Problem: Hebrews is a letter written to a group of Christians struggling to endure. After coming to faith several years ago, these Christians are beginning to realize that their confession of faith did not put an end to their troubles. Not only are they still being persecuted, they are also facing another problem—they are continuing to sin. Is there any hope?
Intercession: Priests in ancient Israel acted on behalf of the people by offering sacrifices and intercessory prayers. As the final high priest, Jesus offers prayers of intercession for his people: “He is able to save to the uttermost those who draw near to God through him, since he always lives to make intercession for them.” Like the Christians who received this letter, we continue to sin, too. Therefore, we need Jesus to “always” intercede for us in the presence of God. He is our hope.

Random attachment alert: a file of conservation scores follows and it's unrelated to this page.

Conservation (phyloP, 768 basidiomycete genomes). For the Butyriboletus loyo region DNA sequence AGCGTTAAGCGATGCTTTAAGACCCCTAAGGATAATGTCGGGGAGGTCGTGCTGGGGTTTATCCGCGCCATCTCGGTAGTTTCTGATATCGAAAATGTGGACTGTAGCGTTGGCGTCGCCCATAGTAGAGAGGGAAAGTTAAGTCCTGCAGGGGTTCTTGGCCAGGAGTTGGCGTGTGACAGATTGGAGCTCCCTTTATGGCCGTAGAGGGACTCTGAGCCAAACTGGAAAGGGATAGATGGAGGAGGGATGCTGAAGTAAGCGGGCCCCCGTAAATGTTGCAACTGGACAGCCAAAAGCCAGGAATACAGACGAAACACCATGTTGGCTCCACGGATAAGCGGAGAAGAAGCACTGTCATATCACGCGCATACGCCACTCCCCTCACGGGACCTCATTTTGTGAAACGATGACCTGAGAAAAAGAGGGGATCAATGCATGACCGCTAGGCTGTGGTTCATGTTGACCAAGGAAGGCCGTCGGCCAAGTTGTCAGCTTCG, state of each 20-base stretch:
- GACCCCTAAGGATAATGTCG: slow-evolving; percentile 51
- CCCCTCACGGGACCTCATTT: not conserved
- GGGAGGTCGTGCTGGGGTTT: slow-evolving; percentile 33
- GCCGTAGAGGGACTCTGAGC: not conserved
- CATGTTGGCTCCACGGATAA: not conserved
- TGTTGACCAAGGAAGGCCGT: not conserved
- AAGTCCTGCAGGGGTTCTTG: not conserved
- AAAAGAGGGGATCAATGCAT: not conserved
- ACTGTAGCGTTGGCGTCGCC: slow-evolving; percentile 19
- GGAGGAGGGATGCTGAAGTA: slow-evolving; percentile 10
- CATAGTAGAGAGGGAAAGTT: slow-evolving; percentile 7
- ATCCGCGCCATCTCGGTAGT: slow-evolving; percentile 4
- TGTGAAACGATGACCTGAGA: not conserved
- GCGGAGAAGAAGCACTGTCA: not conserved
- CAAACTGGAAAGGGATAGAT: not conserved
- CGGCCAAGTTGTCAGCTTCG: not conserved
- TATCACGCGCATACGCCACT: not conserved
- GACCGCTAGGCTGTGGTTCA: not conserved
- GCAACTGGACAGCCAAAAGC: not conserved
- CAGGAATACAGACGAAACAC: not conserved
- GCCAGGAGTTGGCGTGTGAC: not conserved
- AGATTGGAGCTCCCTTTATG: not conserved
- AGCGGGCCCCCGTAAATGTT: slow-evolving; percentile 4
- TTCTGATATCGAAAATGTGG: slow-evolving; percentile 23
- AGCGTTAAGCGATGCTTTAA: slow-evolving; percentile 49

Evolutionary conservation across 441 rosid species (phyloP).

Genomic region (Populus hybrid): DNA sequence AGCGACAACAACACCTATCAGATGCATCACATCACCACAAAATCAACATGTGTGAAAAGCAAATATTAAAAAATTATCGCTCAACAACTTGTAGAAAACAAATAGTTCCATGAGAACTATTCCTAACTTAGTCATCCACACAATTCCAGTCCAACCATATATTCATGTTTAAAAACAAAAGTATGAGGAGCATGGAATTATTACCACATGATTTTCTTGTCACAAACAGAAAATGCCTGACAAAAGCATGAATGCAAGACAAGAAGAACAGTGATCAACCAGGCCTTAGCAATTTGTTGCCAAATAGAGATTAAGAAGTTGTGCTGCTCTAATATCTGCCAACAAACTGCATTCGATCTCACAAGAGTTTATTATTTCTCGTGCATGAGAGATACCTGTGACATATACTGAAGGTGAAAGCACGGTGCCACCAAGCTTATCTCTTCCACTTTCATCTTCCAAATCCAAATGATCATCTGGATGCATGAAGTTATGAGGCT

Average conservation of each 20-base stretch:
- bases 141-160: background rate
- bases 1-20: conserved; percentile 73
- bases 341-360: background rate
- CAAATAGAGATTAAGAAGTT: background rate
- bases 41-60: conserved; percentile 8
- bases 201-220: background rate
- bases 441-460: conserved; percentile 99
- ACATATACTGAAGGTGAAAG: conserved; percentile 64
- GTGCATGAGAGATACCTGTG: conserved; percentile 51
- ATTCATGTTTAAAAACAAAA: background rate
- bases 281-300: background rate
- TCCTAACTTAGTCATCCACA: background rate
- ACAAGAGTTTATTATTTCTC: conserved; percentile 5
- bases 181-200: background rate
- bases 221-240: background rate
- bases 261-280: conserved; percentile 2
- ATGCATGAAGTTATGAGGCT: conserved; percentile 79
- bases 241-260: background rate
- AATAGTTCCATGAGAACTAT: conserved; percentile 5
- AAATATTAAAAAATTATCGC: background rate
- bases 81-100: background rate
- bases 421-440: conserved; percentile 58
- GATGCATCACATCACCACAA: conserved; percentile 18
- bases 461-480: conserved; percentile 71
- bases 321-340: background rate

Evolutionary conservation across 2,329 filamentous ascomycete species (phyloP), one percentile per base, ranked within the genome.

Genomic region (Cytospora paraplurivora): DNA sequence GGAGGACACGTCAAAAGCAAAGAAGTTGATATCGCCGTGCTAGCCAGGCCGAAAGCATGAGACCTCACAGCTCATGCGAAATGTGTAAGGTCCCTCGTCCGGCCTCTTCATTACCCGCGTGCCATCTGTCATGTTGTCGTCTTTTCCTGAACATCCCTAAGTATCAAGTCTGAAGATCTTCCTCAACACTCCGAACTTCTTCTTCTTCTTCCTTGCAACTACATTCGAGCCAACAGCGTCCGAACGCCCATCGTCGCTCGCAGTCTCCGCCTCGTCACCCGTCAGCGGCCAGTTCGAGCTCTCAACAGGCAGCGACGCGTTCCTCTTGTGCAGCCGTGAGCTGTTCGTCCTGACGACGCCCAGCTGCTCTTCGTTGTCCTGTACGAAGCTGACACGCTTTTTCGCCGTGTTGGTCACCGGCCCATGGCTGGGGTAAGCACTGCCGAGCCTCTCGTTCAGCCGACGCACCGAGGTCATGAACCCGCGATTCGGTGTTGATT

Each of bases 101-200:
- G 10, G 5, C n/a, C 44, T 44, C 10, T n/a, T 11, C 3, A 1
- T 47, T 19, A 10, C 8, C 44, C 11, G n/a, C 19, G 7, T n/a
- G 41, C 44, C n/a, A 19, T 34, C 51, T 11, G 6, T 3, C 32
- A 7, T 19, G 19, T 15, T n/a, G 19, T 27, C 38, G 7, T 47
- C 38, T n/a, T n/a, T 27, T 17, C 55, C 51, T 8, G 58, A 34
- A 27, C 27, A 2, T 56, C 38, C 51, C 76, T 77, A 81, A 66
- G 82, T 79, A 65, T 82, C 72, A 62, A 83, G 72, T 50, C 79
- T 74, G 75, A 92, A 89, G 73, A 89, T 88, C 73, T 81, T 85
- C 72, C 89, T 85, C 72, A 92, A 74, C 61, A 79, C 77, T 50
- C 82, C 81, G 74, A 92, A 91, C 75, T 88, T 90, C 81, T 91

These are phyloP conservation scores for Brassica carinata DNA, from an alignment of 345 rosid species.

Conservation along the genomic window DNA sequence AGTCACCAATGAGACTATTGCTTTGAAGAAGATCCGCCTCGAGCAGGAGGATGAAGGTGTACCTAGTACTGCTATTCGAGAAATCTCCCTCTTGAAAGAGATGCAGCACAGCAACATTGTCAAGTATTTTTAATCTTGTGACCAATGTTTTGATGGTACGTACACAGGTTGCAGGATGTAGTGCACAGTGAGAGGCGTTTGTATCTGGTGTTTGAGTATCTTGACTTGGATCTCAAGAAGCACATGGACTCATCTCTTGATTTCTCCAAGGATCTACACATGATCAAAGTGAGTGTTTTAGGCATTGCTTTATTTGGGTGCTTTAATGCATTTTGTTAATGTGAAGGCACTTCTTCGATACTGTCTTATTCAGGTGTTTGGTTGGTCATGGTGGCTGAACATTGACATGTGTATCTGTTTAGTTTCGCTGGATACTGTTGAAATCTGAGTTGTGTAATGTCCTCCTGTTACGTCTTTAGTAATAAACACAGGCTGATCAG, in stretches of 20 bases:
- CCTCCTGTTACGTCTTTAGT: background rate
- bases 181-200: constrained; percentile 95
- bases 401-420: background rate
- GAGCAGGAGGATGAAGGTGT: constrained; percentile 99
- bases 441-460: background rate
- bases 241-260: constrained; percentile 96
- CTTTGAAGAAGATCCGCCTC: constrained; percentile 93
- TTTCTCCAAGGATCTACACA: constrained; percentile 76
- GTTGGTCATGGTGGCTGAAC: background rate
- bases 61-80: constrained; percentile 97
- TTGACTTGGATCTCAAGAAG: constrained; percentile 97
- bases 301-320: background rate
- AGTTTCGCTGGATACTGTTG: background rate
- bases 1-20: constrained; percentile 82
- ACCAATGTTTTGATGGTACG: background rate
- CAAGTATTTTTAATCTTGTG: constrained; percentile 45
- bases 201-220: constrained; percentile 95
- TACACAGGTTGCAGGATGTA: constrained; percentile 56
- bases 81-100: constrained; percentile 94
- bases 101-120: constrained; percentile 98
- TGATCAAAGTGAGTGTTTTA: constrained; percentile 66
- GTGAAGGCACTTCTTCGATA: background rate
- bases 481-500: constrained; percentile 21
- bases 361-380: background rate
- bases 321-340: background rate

Friends: “To use a workplace metaphor,” comments the Theology of Work Project, “imagine the fear a young engineer might feel when he is called to meet the chief of the state highway department. What will he possibly say to her? Recognizing that the project he is working on is running late and over budget makes him more afraid. But then he learns that his supervisor, a beloved mentor, will also be at the meeting. And it turns out she is great friends with the chief of the highway department from their days back at university. ‘Don’t worry,’ the mentor assures the engineer, ‘I’ll take care of things.’ Won’t the young engineer have much greater confidence to approach the chief in the presence of her friend?”
Prayer: Lord, We confess that our works do not commend us to you—for we are always “running late and over budget”. Do not forgive us on the basis of our righteousness or goodness, but on the basis of Jesus, who always lives to make intercession for us. May our confessions be a sweet aroma to you—for his words about us are words of love before your throne. Amen.
M’Cheyne Weekend Readings: